This is not to say I’ve mastered the art of responding well to healthy, constructive criticism. I haven’t. But I’m learning, from experience, that just as pushback doesn’t automatically mean I’m wrong, it doesn’t automatically mean I’m right.
So how do we know when the controversy we’re generating is healthy and when it’s unhealthy?
There’s no formula, but there are some good guides to help us as we navigate these waters:
First, I recommend surrounding yourself with a group of friends and family you respect and trust, and when you find yourself embroiled in controversy, ask them for advice and guidance. Those who know you best will know when you have veered off course. And if someone you really respect (including a reader or a fellow writer) is offering pushback, it’s best to suck up your pride and listen because they probably have a point.
Second, check your privilege. If I’m writing about homosexuality, for example, I make an effort to consult with LGBT folks ahead of time, and I try to remain especially open to their advice, perspective, and critiques as I venture into territory with which they are much more familiar than I. As a white, Western, middle-class woman, I enjoy some privileges that others do not, and I am often blinded by my own cultural assumptions and biases. Realizing this has convicted me to listen more carefully to the input and critiques of those whose ethnicity, orientation, background, or life experiences are different from my own…especially if these voices are coming from the margins, from the “outliers.” If you are a blogger, be especially open to guest posts, interviews, and book discussions when tackling topics like abuse, mental illness, gender issues, homosexuality, poverty, and injustice...because some stories just aren't yours to tell. But you can use your platform to give someone else the chance to tell theirs. Also, if you are a man writing about women’s roles in the home and Church, please, for the love, at least entertain the idea that you might not know exactly what it's like to be a woman.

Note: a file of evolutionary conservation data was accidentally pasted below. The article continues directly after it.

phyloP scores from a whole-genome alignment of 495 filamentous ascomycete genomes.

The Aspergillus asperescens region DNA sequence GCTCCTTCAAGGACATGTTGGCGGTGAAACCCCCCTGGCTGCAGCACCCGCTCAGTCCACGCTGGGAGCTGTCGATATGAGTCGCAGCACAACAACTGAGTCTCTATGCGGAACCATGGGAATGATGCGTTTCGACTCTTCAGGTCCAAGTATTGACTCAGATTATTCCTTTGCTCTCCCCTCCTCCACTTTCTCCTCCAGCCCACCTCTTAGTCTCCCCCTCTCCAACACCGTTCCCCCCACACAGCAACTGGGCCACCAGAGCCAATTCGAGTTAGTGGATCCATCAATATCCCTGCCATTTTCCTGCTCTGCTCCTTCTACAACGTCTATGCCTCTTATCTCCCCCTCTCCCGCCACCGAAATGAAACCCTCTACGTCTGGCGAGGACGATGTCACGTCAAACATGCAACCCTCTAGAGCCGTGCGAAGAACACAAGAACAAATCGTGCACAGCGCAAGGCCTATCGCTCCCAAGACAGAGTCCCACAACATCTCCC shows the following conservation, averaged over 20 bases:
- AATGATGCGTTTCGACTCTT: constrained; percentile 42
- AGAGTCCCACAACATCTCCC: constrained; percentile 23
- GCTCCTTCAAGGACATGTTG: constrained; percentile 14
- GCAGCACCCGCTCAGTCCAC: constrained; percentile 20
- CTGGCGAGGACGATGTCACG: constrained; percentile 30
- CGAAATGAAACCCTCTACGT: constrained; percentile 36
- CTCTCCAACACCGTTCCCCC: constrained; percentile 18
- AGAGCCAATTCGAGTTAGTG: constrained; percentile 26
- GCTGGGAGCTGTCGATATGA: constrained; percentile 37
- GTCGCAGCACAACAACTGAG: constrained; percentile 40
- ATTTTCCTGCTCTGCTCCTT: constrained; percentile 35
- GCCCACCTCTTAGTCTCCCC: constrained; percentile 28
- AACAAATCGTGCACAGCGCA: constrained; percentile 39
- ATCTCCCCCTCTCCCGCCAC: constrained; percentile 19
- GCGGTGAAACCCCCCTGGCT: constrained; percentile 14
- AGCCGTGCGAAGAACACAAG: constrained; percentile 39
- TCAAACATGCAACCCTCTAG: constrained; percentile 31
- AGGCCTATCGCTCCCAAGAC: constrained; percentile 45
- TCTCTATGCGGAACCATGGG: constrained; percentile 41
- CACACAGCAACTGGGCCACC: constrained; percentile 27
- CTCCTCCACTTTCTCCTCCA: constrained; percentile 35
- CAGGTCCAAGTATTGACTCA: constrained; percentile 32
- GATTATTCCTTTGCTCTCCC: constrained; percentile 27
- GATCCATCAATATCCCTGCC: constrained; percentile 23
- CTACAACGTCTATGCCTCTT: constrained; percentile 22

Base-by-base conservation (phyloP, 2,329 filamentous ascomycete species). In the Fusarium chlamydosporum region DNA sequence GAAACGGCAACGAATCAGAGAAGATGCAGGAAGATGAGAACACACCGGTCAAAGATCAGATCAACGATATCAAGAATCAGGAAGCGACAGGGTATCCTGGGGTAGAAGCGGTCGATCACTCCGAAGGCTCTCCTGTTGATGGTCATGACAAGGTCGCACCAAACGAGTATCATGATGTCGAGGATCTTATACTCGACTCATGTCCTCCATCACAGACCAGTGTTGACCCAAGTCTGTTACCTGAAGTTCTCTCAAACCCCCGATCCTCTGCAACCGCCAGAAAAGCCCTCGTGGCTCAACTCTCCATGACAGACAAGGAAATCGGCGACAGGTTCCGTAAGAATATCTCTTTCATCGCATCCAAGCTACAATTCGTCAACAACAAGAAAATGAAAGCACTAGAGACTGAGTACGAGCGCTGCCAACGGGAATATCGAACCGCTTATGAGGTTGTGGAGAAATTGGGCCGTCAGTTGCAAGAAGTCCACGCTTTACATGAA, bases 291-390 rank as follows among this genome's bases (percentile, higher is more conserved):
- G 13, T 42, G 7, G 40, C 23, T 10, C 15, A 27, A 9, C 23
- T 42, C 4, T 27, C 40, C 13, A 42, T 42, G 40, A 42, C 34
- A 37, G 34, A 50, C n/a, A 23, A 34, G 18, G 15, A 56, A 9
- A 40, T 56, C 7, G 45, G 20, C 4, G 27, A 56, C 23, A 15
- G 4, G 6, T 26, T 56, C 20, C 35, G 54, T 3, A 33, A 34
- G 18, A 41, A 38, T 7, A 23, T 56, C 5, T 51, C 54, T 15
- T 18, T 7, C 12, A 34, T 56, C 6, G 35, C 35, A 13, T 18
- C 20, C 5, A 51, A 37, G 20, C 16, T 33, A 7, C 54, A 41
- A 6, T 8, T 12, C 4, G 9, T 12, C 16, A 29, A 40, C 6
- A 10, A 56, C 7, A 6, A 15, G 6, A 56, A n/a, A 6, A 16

Third, fight fair. For tips on this, I recommend checking out an older post, “How to write a controversial blog post with no regrets.” There I talk about the importance of keeping critiques specific, avoiding personal attacks, watching your tone, and waiting before responding to a conversation that elicits an emotional response. I’m still learning, and I still make mistakes, but these principles have helped out a lot.
No doubt you have experienced one or both of these extremes: “This is controversial, so it MUST be wrong!” or “This is controversial, so it MUST be right!” How have you responded to them? How have you been complicit in them? How can we better avoid them?